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I’m skeptical about the soundness of this view: The university report justifies the view by saying that “Blackface minstrelsy first became nationally popular in the late 1820s when white male performers portrayed African-American characters using burnt cork to blacken their skin” and that “wearing tattered clothes, the performances mocked black behavior, playing racial stereotypes for laughs” — but it doesn’t follow to me that wearing black makeup without mocking black behavior or playing racial stereotypes for laughs should be perceived as offensive.Nonetheless, it is a fact (though one that Shurtz apparently didn’t know) that many people do, rightly or wrongly, view this as offensive.Orthodoxy, enforced on threat of institutional punishment, is what the University of Oregon is now about. This all began with a Halloween party hosted by tenured University of Oregon law school professor Nancy Shurtz.(I rely on the facts as described in the university’s report; Shurtz has questioned some of the factual assertions in this report, but these ones appear accurate.) Shurtz had invited her students, something law professors sometimes do; about a dozen students came, and about a dozen nonstudents did, too).Or for suggesting that there are, on average, biological differences in temperament or talents between men and women.All such speech at the University of Oregon will risk your being suspended or perhaps even worse.Why not sign up for an account and take our personality compatibility test today?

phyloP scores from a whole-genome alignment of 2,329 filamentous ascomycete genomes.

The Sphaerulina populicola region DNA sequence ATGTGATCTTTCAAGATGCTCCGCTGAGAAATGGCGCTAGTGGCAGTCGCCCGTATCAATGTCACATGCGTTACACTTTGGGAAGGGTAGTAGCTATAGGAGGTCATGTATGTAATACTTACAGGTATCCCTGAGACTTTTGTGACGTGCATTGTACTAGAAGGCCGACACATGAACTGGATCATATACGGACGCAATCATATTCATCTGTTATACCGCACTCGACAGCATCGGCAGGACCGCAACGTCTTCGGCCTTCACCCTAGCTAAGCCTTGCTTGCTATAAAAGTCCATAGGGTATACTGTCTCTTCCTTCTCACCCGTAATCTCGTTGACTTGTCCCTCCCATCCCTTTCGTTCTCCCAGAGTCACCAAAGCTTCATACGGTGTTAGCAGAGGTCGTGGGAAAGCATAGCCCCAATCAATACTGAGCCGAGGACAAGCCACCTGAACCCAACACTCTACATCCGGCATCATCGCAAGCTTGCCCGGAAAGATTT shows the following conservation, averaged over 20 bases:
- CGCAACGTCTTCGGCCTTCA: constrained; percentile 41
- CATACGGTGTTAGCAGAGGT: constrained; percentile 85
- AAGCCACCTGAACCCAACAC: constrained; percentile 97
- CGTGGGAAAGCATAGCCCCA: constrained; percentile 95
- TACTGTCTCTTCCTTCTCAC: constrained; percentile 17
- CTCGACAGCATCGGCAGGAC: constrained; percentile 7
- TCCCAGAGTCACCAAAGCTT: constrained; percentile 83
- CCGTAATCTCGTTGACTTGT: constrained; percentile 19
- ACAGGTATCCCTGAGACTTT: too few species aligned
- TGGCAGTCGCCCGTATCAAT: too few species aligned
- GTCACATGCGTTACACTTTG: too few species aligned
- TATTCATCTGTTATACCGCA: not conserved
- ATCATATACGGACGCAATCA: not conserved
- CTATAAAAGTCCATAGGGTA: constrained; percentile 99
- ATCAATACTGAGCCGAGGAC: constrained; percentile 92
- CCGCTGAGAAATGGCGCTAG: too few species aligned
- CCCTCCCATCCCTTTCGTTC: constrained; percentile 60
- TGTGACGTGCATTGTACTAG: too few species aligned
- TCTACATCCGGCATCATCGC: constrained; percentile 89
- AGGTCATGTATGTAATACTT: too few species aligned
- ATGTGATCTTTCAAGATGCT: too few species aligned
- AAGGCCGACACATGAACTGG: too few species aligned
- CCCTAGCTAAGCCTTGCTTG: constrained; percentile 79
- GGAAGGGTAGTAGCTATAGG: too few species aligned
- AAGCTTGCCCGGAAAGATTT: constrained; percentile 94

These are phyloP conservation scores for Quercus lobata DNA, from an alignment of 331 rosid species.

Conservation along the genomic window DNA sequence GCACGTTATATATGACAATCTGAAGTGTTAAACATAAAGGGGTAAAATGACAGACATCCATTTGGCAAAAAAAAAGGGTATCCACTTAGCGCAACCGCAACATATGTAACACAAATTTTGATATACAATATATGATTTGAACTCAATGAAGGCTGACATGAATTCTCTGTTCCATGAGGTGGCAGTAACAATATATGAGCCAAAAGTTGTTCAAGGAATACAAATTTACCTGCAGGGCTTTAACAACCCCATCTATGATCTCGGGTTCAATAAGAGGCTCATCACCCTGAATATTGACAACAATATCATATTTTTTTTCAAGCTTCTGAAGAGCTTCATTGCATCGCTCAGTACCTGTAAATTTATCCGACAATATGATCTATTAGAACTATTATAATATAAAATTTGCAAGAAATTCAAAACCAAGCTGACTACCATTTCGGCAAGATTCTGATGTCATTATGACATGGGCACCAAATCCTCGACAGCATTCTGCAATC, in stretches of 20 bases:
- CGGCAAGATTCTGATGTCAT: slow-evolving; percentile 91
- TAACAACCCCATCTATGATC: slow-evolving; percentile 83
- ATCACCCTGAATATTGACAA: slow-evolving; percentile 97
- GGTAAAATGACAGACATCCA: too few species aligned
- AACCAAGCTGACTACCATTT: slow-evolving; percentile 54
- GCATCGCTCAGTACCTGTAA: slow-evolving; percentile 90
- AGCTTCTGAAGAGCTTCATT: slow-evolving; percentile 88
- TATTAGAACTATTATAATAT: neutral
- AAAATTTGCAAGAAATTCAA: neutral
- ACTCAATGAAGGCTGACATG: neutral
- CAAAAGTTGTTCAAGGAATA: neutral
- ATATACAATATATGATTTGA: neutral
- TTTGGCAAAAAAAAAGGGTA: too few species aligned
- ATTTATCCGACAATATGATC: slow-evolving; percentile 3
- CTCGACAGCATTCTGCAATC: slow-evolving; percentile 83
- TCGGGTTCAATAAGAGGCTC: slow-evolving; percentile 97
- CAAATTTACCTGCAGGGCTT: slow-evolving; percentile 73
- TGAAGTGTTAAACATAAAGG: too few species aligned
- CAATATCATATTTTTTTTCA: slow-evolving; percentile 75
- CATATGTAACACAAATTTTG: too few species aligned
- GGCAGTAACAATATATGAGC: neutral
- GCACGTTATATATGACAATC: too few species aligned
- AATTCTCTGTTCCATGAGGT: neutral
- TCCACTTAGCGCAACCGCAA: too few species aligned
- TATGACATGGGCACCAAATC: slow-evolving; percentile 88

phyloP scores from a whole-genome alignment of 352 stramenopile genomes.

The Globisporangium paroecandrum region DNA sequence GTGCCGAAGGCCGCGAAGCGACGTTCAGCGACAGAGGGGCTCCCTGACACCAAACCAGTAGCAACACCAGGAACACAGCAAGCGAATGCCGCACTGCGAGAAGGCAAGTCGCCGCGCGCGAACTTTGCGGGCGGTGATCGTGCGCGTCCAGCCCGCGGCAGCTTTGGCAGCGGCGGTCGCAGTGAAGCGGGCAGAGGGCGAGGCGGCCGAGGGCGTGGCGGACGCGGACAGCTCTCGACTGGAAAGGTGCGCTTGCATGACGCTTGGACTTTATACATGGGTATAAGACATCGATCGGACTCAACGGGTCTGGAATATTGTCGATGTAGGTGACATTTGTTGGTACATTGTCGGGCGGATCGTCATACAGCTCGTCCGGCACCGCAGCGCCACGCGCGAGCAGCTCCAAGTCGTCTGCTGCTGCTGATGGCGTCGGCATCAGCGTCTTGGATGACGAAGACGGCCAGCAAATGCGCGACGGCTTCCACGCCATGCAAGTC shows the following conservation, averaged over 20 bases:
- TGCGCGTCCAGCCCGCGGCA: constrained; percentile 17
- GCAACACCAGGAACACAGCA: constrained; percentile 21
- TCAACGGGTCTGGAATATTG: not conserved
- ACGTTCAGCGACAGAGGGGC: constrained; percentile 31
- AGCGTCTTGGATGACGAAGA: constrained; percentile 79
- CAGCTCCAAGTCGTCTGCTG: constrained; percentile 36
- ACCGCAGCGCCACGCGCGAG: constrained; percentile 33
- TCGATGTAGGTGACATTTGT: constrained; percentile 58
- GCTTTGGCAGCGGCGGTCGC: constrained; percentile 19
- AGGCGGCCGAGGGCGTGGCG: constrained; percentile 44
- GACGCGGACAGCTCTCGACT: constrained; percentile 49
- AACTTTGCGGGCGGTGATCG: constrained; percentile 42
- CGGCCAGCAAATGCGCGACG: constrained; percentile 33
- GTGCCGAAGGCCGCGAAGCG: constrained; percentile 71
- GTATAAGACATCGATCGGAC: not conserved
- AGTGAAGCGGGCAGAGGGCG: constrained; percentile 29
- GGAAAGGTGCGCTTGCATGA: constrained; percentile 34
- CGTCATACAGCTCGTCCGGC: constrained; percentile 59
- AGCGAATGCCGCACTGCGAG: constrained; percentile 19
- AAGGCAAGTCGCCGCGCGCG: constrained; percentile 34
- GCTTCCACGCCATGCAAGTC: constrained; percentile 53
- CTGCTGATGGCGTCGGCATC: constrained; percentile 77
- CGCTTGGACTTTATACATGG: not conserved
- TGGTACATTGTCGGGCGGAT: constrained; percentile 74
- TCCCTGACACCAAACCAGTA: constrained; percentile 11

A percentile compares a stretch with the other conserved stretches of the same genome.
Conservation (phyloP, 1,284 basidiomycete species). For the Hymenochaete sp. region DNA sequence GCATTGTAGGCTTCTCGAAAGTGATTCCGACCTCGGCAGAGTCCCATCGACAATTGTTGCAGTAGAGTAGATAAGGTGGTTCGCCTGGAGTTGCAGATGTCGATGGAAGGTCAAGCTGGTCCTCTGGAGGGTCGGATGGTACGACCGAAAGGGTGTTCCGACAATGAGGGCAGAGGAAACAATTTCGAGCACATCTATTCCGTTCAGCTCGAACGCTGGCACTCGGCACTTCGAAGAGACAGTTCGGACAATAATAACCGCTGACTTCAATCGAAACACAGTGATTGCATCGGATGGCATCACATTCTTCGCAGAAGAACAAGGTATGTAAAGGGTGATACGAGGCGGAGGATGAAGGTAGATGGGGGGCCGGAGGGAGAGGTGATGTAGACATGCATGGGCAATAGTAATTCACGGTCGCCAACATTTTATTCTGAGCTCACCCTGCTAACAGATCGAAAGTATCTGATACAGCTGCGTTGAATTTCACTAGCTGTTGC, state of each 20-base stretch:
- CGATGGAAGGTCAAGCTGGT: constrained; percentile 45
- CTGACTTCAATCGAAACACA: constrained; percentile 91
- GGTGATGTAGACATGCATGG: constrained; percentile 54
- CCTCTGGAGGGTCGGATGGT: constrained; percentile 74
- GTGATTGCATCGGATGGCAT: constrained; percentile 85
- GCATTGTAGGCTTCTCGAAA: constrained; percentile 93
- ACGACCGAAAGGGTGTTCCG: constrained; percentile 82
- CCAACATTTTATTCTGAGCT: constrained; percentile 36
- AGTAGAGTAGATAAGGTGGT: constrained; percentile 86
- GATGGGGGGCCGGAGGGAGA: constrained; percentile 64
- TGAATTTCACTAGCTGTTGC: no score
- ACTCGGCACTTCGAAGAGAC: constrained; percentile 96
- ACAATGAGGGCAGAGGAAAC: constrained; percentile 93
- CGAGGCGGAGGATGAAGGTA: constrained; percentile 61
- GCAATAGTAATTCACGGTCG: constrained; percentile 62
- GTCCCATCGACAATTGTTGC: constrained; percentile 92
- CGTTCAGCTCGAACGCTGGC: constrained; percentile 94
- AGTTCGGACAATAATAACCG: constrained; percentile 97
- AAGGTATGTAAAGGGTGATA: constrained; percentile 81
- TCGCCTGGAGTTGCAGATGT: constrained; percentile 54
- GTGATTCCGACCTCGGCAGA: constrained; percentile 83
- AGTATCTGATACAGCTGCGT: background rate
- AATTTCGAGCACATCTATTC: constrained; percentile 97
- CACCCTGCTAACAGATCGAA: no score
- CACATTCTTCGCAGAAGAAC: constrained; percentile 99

Shurtz’s “costume incorporated a white doctor’s lab coat, a stethoscope, black makeup on her face and hands, and a black curly wig resembling an afro.” The university report states that Shurtz “was inspired by this book and by the author, that she greatly admires [the author] and wanted to honor him, and that she dressed as the book because she finds it reprehensible that there is a shortage of racial diversity, and particularly of black men, in higher education.” But many people find whites putting on makeup to look black to be offensive.
Moreover, the report notes that, as part of the uproar, students said things of which the administration disapproved: The report specifically notes that students used “other offensive racially-based terminology during class times in the context of discussing this event and broader racial issues.” It related that “some of the witnesses reported that the students’ reactions to the event were racially insensitive or divisive.” And it apparently viewed such statements as relevant to whether Shurtz’s own speech was properly punished. So we have speech, at a professor’s home, but at a party to which she had invited her students, which in turn leads to speech by various people at the law school.